Now that this extensive investigation is complete, this civilian oversight body has made our decision on this incident relative to the appropriateness in each of the three areas, Tactics, Drawing and Use of Force.
As it relates to the Tactics in this incident, the Police Commission found Tactical Debrief for both officers, the Tactics employed by one Police Officer III Administrative Disapproval and one Police Officer II In Policy, No Further Action.
DRAWING OF THE WEAPON
Relating to the Drawing of the Weapon, the Police Commission found that the Drawing of the Weapon by one Police Officer III Administrative Disapproval and one Police Officer II, first drawing Administrative Disapproval and second drawing In Policy, No Further Action.
NON-LETHAL USE OF FORCE
Regarding the Non-Lethal Use of Force the Police Commission found that the Non-Lethal Use of Force by one Police Officer III was Administrative Disapproval and one Police Officer II In Policy, No Further Action.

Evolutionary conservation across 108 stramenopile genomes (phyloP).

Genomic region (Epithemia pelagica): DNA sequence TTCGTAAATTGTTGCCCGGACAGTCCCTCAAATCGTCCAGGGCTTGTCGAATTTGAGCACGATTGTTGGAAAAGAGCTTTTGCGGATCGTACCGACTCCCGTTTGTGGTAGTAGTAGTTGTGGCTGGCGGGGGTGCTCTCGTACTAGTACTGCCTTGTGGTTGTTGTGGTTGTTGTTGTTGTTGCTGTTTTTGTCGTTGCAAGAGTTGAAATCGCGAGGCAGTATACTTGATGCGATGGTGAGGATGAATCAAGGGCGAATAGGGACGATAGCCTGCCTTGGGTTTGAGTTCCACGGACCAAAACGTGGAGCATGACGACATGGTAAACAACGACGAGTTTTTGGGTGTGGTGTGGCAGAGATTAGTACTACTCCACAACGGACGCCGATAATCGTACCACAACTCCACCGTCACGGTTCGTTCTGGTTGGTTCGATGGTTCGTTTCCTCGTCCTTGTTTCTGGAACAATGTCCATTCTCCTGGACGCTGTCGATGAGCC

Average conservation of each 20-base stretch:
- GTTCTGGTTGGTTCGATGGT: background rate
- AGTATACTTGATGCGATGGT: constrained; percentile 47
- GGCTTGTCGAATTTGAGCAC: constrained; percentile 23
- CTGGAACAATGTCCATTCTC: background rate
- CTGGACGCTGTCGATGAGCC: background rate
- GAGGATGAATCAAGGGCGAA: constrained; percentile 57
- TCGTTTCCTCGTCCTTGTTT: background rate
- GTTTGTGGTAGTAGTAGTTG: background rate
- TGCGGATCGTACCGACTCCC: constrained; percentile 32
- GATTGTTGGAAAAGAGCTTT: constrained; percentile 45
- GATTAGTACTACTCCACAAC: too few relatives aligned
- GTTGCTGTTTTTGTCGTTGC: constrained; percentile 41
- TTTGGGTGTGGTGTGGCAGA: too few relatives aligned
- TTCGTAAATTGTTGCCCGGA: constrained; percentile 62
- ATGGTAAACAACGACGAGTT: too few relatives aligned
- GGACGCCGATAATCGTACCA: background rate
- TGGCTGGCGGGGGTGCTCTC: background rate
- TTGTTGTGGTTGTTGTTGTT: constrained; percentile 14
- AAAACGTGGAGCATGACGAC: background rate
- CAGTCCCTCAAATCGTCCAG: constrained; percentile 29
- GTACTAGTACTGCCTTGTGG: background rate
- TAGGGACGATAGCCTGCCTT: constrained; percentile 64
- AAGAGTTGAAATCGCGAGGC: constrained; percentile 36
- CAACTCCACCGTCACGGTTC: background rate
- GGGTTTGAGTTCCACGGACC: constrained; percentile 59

USE OF FORCE
Regarding the Use of Force, or firing of the weapon, the Police Commission found that the Use of Force by one Police Officer III was Administrative Disapproval and one Police Officer II In Policy, No Further Action.
Consistent with the Los Angeles City Charter, disciplinary matters relevant to the Administrative Disapproval finding for the involved officers for this case will now be determined by the Chief of Police.
Pursuant to California law, my fellow Commissioners and I, along with those who were present in the closed session meeting, are unable to divulge any of the information discussed during those meetings, including our justification leading to our individual decisions.
The determination as to the criminal culpability for the involved officers is the responsibility of the Los Angeles County District Attorney and not within the authority of the Chief of Police or Police Commission.
This incident has changed all involved in it forever. My fellow Police Commissioners and I clearly understand the grief and loss the Ford family will feel forever, as well as the impact on the involved police officers. Our compassion and thoughts will remain with them.”
Chief Charlie Beck Responds to Los Angeles Board of Police Commissioners' Decision in the Matter of Mr. Ezell Ford